“Actually I feel that I’m trying to be terribly responsible and loyal to the script,” said Gilliam. “But this is weird for me; it’s something I’ve never experienced. I don’t like feeling that I could make a mess of somebody else’s idea, and the first couple of weeks I was feeling maybe that’s what I was doing. But we’re getting on somehow.”

The first thing Gilliam did, recalls LaGravenese, “was make me put back everything that my first development process had made me take out, which was great--a lot of the odd, weird stuff. He’s adding an edge to it that is so important because the script to me could have been so sentimental that it makes your teeth hurt.”

The sound of the extras’ heels clunking on the wood-and-plaster sidewalk extension, built to match the size of walkways on Fifth Avenue, is a reminder that the elegant, medieval mansion owned by billionaire Langdon Carmichael--the owner of the Holy Grail in Parry’s mind--is not what it seems. To make the Armory (an imposing brick building at 94th and Madison owned by Hunter College) appear inhabited, production designer Mel Bourne supervised the construction of stained glass windows and a Gothic entrance way and staircase, which were then shipped East from California on a flatbed truck. Residents expressed disappointment that the addition would not be permanent.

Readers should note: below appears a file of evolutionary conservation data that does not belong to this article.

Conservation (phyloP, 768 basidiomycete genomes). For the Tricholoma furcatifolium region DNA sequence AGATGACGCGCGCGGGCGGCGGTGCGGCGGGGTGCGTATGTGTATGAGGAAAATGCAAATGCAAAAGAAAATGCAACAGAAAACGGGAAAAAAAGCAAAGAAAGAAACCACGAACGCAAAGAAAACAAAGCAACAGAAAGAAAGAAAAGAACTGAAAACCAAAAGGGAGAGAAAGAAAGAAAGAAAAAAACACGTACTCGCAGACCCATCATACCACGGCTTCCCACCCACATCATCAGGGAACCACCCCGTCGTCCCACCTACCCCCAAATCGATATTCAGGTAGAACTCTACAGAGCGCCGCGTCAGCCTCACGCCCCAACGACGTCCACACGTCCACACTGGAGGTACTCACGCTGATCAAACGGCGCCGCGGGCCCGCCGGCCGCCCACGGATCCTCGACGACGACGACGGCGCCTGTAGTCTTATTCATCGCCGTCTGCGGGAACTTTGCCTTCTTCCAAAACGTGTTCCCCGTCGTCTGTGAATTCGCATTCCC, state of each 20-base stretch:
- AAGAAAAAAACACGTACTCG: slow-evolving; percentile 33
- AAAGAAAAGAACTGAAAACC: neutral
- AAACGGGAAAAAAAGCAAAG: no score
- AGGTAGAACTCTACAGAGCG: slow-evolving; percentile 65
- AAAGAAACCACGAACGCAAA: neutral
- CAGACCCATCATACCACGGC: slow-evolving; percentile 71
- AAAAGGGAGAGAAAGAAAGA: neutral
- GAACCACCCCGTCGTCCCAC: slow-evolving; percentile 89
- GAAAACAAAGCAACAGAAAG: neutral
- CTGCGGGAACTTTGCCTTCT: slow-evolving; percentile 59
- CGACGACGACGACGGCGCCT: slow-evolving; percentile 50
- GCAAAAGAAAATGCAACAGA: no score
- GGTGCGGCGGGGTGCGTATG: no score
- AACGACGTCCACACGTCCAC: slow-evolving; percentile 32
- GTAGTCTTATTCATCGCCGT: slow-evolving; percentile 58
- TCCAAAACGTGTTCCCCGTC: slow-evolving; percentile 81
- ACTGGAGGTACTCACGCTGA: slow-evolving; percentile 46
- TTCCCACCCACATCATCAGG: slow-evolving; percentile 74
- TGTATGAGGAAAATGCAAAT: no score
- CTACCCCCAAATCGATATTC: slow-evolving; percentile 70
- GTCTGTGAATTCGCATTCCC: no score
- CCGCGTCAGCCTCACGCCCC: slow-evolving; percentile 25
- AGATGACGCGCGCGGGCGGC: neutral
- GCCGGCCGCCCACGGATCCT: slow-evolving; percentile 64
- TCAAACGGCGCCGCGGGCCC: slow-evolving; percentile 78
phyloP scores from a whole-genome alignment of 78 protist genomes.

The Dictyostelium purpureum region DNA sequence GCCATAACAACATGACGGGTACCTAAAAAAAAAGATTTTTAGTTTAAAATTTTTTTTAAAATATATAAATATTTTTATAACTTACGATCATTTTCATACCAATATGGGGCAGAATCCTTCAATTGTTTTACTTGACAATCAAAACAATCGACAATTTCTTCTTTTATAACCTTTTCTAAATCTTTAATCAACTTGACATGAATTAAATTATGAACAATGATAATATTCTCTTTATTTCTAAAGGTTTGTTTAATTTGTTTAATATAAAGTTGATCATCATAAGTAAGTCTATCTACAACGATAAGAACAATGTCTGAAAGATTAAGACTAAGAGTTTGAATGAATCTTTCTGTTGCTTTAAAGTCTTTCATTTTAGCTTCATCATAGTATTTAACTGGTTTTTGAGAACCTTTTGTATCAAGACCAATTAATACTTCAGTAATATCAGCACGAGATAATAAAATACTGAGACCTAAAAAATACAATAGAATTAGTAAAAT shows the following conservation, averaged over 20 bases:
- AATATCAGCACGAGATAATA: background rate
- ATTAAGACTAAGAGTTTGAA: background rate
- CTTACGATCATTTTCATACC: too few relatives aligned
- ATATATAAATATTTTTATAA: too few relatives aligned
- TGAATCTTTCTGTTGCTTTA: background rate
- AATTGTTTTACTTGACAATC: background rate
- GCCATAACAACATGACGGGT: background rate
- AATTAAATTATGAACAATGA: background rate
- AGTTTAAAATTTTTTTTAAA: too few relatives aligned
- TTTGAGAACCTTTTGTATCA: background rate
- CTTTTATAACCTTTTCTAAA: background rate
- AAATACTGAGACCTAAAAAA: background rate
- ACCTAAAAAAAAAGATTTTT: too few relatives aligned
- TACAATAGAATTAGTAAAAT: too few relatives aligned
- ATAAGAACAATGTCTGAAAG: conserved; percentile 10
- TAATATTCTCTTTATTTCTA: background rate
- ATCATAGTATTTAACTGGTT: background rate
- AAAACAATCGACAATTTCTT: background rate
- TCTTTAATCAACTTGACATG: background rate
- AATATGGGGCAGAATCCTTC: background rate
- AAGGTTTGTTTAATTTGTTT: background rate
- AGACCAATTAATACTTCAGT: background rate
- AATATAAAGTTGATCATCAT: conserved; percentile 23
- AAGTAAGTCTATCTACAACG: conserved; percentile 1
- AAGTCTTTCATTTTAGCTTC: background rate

The first three weeks of location shooting in New York, with disruptions by bad weather, police sirens and bottle-hurling residents, have passed with few incidents. One resident on the Upper West Side, either annoyed or confused by the smoke used to light a street scene, called 911, sending fire engines racing through the set. And the Sanitation Department, after granting permission for the company to film near the waterfront, proceeded to clear out all the wrecked cars stored there that the filmmakers had planned to use.